Why Strength Training is Important for Endurance Runners

Endurance runners are prone to injury due to overuse of the same muscles and the repetitive motion that comes with running. It can often lead to one giving up running since the pain is too great, or because being injured all the time just isn’t worth it.

With a well-developed training program that addresses strength, endurance, flexibility, and stability these injuries can be maintained or avoided. Strength training is the most overlooked program by endurance athletes. These athletes train 5-7 days a week for their event while battling IT band strains and tight muscles. This dedication leaves little time for strength training. An endurance athlete that follows a bulletproof strength and conditioning program can expect to minimize injury and increase performance. Here are some ways an endurance athlete can incorporate strength training into their routine.

Engage Your Core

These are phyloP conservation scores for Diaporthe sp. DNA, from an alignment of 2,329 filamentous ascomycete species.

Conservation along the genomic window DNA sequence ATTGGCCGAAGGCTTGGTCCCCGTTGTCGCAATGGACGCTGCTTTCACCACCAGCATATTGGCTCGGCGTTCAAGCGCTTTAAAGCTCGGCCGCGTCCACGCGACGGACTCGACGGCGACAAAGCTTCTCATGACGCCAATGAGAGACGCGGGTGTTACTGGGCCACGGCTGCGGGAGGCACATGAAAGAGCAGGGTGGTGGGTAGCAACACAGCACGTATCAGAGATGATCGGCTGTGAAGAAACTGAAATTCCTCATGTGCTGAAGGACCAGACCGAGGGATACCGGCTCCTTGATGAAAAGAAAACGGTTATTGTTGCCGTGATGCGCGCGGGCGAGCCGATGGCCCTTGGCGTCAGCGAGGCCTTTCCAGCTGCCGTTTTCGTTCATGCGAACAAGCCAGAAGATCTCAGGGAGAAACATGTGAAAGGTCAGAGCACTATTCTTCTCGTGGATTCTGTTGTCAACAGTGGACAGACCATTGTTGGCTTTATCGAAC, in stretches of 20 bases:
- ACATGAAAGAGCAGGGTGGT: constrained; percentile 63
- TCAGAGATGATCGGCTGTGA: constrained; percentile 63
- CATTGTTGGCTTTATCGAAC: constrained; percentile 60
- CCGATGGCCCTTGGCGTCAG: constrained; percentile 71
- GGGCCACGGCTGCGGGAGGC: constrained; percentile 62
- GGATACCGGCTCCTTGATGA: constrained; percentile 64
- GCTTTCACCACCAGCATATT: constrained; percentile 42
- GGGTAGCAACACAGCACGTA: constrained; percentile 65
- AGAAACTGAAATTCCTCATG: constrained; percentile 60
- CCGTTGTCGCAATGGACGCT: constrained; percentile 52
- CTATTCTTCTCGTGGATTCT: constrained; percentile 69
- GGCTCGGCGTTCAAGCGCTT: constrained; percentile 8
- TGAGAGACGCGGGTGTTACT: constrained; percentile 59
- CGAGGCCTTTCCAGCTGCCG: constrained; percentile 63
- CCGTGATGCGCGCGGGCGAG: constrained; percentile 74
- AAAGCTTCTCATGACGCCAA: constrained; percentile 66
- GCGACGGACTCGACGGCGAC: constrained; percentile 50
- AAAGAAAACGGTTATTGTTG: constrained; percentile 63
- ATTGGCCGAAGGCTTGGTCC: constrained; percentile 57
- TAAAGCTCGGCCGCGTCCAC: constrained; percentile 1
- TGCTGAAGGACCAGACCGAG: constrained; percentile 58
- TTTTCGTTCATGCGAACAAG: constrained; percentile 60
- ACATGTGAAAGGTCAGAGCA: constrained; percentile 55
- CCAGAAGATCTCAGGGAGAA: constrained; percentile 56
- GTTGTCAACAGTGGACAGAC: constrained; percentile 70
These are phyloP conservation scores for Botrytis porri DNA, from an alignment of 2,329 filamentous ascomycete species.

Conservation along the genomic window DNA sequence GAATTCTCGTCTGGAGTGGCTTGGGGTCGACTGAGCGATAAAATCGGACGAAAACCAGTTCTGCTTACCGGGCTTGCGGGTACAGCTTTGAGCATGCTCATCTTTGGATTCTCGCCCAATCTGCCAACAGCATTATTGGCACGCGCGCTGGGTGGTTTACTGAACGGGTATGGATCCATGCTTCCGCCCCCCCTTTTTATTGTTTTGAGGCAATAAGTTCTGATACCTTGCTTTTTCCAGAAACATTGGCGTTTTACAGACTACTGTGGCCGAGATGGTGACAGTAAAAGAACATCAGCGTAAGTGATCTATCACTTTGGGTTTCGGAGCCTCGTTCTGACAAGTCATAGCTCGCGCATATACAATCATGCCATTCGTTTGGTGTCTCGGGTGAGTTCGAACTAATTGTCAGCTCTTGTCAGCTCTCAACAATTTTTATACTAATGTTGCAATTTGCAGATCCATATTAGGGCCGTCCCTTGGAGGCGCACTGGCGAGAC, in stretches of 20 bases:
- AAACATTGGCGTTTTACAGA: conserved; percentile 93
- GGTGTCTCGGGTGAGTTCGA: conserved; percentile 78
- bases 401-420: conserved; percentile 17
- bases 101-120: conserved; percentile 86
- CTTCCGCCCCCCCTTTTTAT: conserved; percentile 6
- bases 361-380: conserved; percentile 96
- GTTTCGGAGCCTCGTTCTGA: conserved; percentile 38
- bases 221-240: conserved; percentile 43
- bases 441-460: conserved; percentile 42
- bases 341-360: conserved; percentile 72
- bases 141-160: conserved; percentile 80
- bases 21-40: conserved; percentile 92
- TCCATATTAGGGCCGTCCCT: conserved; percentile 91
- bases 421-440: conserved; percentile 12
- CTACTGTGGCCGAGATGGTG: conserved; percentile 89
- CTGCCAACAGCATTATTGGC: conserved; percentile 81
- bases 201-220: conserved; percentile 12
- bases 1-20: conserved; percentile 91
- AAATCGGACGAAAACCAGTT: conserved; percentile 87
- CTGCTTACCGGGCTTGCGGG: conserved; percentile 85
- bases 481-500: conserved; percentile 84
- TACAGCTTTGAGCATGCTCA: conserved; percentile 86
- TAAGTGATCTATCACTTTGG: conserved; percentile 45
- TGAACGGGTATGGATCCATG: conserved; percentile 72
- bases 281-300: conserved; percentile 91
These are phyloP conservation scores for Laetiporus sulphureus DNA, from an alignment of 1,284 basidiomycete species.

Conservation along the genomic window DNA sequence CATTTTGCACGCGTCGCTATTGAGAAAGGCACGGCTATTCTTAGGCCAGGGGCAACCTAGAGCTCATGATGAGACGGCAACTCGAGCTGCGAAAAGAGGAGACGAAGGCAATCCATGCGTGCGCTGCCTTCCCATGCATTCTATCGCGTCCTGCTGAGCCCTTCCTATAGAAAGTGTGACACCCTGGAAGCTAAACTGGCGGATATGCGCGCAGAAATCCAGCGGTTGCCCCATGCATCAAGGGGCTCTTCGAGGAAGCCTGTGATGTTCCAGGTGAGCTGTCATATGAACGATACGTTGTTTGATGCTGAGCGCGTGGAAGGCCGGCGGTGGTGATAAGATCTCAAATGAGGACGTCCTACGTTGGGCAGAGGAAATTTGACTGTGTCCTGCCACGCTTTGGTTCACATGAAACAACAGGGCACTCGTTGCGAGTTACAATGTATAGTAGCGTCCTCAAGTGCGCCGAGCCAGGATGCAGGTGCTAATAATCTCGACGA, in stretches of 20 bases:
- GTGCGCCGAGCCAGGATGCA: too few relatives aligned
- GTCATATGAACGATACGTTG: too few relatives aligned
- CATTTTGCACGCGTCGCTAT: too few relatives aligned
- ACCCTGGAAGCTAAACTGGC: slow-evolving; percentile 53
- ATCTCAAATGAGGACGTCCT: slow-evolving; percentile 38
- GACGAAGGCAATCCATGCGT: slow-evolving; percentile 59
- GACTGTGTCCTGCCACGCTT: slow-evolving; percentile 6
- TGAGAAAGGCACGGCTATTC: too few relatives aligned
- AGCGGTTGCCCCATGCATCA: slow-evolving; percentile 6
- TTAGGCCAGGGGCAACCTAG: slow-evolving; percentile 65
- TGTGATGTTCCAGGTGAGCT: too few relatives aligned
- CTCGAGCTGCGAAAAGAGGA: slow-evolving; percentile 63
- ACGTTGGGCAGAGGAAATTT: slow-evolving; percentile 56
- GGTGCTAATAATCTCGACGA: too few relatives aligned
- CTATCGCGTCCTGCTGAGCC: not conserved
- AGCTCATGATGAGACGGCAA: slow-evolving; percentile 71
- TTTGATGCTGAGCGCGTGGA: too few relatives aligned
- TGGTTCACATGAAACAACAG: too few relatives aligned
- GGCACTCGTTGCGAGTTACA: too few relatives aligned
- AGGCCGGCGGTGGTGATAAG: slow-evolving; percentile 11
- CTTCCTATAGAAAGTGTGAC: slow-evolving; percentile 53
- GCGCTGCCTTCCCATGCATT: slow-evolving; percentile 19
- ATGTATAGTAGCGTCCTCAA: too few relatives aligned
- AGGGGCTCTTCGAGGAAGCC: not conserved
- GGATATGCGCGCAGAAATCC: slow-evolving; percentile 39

Considering the amount of time spent on your sport, training sessions should not last too long. A 30-45 minute session should be sufficient. You want to make sure you incorporate enough core work to support your body for long periods of time. To work your core, you can venture towards 8-12 repetitions of movements like stability ball knee tucks, chops, and lifts.


Lift Heavier weights

Endurance athletes should be lifting a minimum of twice a week to gain the benefits of strength training. The main focus should be multi-joint exercises such as squats, glute hip thrusts, bench press, and or chin-ups. During your main lifts (hip thrusts, squats, bench press) you want to keep your repetitions lower, between 5 and 7 reps. Also, don’t be afraid to pause at the bottom of repetitions for added stability.


Add Plyometrics

When running, you want to spend as little time on the ground as possible with each stride. You are also repeatedly accelerating and decelerating your body every time you hit the pavement. Increasing efficiency in both of these areas will help you to minimize your ground contact time. Jumping, leaping, and bounding can all help to better your acceleration and deceleration. With these explosive movements, you only want them to last a maximum of 5 reps or up to 5-10 seconds with 60 seconds or more rest.


Wade Haras

FAST Facility Manager | Old Town Scottsdale

Foothills Acceleration and Sports Training (FAST) is empowered by Foothills Therapy Partners (FTP).